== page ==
Friday, April 13, 2007

Seeing People, Not Nations

"Now this is where you should've had the camera," my husband said when he picked me up at the Abu Dhabi Ladies Club the other night. It was 10 p.m., the end of an international bazaar/fundraiser for special-needs children in the area. I'd been volunteering at the United States table.

I looked around the large room with its multi-level, white marble floors, high ceiling and glass-lined, curving stairs. It was a colorful a scene: there were numerous flags draped over the upstairs railing and ladies on the ground floor in bright cottons from South Africa, black abayas from the U.A.E., and brilliant silk saris from India, to name a few.

At the countries' individual tables, the diversity continued. Azerbaijanis displayed rugs of rich reds and browns, Italians offered expensive, hand-made lace shawls and modern art, and Jordanians presented skin-care products from the Dead Sea, among others.

At the U.S. table, myself and two other Americans were selling t-shirts, pens, mugs and the like with the U.S. Embassy logo on them. (Local Emirati children who stopped by were most interested in our few Mickey Mouse trinkets.) Beside us were ladies from Eritrea. We were in business attire; they wore floor-length, gauze-cotton dresses and head coverings and some wore elaborate jewelry.

With my husband's comment about the camera, I realized I've gotten so used to the variety of cultures in Abu Dhabi that I've begun to not notice it. I've made friends with many of the women present. I've stopped seeing the countries and started only seeing the people.

Near closing time, an Emirati (in national dress) stopped by our table, introduced himself, and asked how long each of us had been in the U.A.E. He welcomed us to his country. He'd gone to college in Washington state and loved his time in the U. S. He wished us well. I hope I'm as friendly to visitors when I return to live in New Hampshire.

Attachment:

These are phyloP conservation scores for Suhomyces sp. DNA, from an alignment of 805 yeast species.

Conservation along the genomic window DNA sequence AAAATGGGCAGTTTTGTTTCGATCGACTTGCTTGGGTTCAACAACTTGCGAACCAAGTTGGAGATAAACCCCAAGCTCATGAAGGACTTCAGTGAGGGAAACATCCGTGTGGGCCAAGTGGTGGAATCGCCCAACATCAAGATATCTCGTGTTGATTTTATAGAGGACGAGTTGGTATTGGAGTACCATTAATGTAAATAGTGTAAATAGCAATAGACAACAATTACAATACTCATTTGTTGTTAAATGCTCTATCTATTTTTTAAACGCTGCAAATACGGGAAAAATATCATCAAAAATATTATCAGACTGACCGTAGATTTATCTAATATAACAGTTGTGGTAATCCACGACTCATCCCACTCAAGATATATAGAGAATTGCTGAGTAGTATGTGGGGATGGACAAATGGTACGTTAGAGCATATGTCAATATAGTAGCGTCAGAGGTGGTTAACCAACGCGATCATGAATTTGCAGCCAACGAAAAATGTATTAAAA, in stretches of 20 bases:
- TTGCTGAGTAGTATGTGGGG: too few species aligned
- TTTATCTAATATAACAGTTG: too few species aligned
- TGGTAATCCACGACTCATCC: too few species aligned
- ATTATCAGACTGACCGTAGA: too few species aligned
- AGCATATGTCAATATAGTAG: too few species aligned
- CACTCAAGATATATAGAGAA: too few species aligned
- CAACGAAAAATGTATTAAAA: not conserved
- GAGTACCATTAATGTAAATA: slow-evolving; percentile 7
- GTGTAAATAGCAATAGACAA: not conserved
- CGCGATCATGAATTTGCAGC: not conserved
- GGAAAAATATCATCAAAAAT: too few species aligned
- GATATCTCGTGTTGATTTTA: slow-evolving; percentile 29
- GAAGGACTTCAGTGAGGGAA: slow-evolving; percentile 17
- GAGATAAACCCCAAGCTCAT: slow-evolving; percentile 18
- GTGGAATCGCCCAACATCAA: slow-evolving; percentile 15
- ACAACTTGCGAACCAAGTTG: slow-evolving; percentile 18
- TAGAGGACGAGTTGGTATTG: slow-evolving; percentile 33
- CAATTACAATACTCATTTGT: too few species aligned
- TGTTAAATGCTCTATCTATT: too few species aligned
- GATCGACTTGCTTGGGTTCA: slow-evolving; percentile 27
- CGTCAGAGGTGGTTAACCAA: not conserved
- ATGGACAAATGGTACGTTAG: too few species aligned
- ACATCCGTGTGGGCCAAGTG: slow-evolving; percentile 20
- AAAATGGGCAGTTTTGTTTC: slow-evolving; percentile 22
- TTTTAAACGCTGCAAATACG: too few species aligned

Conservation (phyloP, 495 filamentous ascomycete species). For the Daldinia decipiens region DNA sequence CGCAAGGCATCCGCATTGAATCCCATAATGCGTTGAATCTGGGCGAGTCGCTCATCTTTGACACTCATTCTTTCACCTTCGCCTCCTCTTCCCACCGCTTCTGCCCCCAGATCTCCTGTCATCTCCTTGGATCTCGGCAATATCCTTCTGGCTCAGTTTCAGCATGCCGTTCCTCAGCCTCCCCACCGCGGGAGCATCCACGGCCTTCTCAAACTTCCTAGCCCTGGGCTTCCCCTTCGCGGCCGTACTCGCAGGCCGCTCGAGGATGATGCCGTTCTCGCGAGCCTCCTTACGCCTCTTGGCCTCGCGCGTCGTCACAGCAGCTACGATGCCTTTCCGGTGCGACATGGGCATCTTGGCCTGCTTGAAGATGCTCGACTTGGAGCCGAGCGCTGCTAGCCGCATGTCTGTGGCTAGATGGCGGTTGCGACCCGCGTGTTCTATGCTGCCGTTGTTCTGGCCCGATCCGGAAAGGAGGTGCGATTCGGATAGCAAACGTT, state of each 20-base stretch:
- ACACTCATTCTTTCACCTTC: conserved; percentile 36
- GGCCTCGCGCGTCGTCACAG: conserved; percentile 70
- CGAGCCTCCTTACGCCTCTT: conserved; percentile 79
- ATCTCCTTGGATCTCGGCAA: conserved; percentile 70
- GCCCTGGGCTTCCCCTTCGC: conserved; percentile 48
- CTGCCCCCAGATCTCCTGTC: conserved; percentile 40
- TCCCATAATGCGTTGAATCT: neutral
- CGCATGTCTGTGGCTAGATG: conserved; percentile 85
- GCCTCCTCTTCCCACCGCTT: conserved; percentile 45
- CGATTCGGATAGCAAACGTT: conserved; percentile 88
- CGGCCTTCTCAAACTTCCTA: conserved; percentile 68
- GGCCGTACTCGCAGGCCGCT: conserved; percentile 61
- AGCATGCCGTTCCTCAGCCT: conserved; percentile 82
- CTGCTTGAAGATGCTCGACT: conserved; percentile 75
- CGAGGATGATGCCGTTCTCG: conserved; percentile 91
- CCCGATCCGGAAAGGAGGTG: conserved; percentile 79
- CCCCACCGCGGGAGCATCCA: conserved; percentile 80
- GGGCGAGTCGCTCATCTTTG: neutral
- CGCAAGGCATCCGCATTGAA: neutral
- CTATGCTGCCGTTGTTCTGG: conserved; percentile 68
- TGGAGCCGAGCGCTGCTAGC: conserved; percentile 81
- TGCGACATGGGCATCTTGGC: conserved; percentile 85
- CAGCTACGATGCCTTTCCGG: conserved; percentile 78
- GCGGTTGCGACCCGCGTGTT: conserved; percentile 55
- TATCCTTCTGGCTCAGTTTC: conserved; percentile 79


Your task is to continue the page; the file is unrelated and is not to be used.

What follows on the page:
It was a nice evening.


Bill said...

Well, Frances, I subscribed to your RSS feed. So now I guess I have to learn what that means. I also cut and pasted your 3 blog entries so far and circulated them to my far flung family. I love your graceful writing style and I hope you keep it up. I'm looking forward to reading more about your lives there in the Emirates, including your exotic flowers. I'll be doing some planting here over the next few weeks and I hope I enjoy the same success with my mid-Atlantic hydrangas.

Eileen said...

Dear Francoise ~

Your writing and portrayal of life there is wonderfully done ~ thank you for taking the time to share your journey with us. I look forward to reading more, and sharing with my family. Love, love, love ~ from cousin Eileen in the Arizona desert, where the bougainvillea is blooming, too!

Linda Tomlinson said...

Hey there Frances ~ I am so glad to have found your blog! I tried posting before, not sure if you received my comment or not and I would hate repeating myself but I am going to - just in case it didn't take! Your writing is wonderful - I feel like I am there experiencing everything with you - AND I wish I were! Understand you'll be back in NH soon and I can't wait to see you and the family. We need to get together and catch up! Keep up your fabulous journal and I will see you soon - big hugs to everyone for me.